Part of layout also includes the design of the headers (does every page have the title and your name at the top?), the location and style of the page number, and the way the first page of each chapter appears. Here’s an example of a guide that shows several some of the kinds of layout choices you might make.

Finally, you get to make font choices for both the interior text and the elements like chapter headings and headers and footers. These choices can be inspired by your book–for example, the chapter titles in a nice, Art Deco font would be awesome for a novel set in the 1920s–but stick to the basics when it comes to the actual text. There is a reason why a font like Times New Roman remains a classic choice. It’s easily readable, and the little ticks that make up the serif font gently connect words together to make your eye connect letters into words. You may be tempted to use Comic Sans for your funny romance or Chiller for your haunted house book. DON’T DO IT.


This is a good time to look at your own bookshelves and really examine the paper your books are printed on. What do you like? What makes you cringe? You’ll need to make choices regarding the paper inside your book as well as the cover.

Paper Color: Many companies will let you choose the color of your paper, usually white or cream. Many will argue that cream paper tends to look more professional, and I agree with this. (Go open up some of your hardback and trade paperback books and you’ll see very few of them are bright white.)

Paper Weight: If you have the option to choose weight, ask for samples. Weight refers to how thick the paper is. If you think about standard photocopy paper versus the paper greeting cards are printed on, you’re thinking about the weight. If it’s too thin (like phone book paper!) it will tear easily and the print on one side will permeate the other. If it’s took thick, it’s going to be heavy and expensive. Slightly heavier weights are appropriate if you’re printing a book heavy on artsy photographs (think: coffee table book). Most novels don’t need an especially heavy paper. You WANT your cover to be a heavy weight or it will curl with humidity and be damaged more easily.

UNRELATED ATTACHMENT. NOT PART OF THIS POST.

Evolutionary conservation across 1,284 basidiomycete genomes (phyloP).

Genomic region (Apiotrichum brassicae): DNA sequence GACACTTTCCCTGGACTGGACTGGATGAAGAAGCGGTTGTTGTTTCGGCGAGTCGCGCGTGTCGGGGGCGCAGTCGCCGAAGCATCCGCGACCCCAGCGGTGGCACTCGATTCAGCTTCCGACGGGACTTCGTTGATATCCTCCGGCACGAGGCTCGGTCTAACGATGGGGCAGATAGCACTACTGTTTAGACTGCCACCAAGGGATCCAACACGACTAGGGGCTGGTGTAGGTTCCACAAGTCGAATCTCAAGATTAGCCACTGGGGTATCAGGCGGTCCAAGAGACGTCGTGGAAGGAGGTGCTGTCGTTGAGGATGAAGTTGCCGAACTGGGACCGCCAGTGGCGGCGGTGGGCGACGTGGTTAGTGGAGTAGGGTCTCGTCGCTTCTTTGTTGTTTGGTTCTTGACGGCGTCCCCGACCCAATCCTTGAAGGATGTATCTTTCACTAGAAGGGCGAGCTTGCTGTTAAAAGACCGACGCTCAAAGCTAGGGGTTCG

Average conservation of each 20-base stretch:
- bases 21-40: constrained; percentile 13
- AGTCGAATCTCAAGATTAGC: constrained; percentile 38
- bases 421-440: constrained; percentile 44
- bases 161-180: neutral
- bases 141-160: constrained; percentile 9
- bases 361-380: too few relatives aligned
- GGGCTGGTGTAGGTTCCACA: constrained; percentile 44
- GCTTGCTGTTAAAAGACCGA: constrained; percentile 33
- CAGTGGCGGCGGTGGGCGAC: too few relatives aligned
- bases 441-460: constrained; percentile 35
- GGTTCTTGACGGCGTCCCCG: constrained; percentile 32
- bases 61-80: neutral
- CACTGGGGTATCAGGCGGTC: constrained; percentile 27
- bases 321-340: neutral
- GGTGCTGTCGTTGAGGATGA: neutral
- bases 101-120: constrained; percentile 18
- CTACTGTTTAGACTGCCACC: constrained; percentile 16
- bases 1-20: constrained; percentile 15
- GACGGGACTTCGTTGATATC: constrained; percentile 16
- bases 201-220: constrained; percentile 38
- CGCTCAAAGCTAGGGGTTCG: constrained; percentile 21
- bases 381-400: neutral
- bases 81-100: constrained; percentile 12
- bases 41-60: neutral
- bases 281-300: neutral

Paper Finish: Matte finish (not shiny) or glossy (shiny) are the two main choices. When it comes to covers, you’ll also have the choice of coated matte. The finish will affect the way any artwork looks. Uncoated matte paper tends to absorb inks more and can make the images look duller. Most artsy books use glossy or coated matte paper because the images pop out better.

Pros and Cons of Physical Books

Physical books are still the superior choice for libraries, collectors, and hand-selling at events. However, they cost more to produce, it’s harder to gauge how many you’ll need, and they can create storage and shipping issues.


In many ways, eBooks are far simpler (and the decisions are far less permanent) to produce than physical books.

Just like with physical books, you’ll need to edit your text and come up with an awesome cover. I repeat:  EDIT YOUR TEXT AND GET A GREAT COVER. (I really can’t mention this often enough.) Bad editing and a yucky cover are two of the three parts of the trifecta of a crappy eBook, the third being glitchy formatting that makes the book not flow correctly.

Even though there are a boatload of ways to read eBooks, they eBook files themselves come in three formats:

PDF: The old standard for documents downloaded from the web, very commonly used for forms and instruction manuals and usually read on a computer.

MOBI: The proprietary format for the Amazon Kindle.

EPUB: The most common eReader format. If you’re downloading to a Sony, Kobo, Barnes & Noble Nook, iPad, Android phone, or pretty much anything else, you’re probably downloading an EPUB.

The lovely thing about eBooks is that you don’t have to worry about most of the production issues that come with a physical book. You don’t have to stress about paper choices because there is no paper. You don’t have to worry about physical storage space because there is nothing to store  beyond the electronic files. You don’t really even have to worry about font styles (except for PDF format) because eReader users can pick the font style and size that they find easiest on the eyes through their reading device.


Once you have your text edited and a snazzy cover for your book, your main concerns include where you’re going to sell your book (which we’ll talk more about in the post on distribution) and to make sure the book functions correctly from a technical standpoint. Anyone with an eReader has seen how books can hiccup, how some characters can be replaced by gobbledygook, and how images and line breaks can end up in weird places when people adjust the font size and layout on their eReaders.  If you’re book is straight text, you’ll have an easier time than if your book is full of illustrations.